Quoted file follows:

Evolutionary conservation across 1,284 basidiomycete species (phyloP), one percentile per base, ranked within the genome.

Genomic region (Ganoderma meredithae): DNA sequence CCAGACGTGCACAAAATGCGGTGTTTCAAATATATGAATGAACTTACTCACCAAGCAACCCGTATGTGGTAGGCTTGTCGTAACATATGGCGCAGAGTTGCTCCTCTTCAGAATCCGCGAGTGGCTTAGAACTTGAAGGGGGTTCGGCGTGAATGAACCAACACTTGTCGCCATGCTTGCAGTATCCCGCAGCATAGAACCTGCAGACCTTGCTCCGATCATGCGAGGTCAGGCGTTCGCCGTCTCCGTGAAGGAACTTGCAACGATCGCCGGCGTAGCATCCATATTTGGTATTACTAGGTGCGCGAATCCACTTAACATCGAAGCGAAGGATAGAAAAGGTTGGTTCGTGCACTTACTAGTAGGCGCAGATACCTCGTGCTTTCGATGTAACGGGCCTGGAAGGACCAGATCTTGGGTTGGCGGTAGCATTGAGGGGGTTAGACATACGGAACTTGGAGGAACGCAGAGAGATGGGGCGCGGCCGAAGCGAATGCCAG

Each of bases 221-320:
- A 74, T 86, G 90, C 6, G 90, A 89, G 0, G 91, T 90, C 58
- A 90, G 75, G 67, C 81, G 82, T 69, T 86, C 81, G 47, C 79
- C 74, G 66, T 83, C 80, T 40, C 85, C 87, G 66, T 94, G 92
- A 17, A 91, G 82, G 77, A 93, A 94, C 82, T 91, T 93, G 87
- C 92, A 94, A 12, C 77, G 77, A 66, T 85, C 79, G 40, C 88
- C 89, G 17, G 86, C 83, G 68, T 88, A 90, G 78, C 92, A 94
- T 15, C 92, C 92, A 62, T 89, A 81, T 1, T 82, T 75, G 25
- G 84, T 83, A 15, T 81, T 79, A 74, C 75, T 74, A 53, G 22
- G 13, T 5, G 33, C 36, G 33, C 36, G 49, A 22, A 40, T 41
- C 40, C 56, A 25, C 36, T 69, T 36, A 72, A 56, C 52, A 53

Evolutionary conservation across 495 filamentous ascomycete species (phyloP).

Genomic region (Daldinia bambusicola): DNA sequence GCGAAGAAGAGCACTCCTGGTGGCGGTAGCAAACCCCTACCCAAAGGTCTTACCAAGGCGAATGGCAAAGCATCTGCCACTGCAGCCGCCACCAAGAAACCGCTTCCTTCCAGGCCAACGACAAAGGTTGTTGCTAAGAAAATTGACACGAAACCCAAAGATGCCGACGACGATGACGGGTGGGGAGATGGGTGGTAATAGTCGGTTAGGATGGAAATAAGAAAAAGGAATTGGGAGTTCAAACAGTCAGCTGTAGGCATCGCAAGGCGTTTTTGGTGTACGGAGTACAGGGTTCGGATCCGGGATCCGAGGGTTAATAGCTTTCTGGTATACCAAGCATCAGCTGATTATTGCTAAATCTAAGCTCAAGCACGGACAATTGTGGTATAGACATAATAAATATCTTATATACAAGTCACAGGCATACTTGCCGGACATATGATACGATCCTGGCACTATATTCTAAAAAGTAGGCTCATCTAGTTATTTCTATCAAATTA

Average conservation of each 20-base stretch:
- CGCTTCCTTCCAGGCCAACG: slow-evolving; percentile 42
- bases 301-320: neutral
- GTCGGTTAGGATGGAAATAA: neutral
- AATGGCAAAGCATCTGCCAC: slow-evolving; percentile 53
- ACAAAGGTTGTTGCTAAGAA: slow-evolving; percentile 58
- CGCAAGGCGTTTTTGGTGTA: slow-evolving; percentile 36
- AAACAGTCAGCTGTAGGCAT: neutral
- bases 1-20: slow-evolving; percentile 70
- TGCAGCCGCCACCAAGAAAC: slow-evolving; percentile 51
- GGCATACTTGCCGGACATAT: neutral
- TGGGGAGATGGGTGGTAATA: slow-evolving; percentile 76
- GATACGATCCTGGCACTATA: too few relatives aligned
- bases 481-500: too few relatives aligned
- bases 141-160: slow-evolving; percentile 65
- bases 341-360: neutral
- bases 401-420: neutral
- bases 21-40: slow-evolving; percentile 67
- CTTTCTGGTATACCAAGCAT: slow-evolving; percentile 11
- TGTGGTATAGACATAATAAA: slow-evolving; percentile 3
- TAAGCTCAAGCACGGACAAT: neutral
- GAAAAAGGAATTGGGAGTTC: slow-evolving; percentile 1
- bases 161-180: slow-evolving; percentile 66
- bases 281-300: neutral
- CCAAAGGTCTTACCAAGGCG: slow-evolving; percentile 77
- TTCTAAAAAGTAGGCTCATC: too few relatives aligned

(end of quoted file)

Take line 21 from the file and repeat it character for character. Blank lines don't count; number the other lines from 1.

- ACAAAGGTTGTTGCTAAGAA: slow-evolving; percentile 58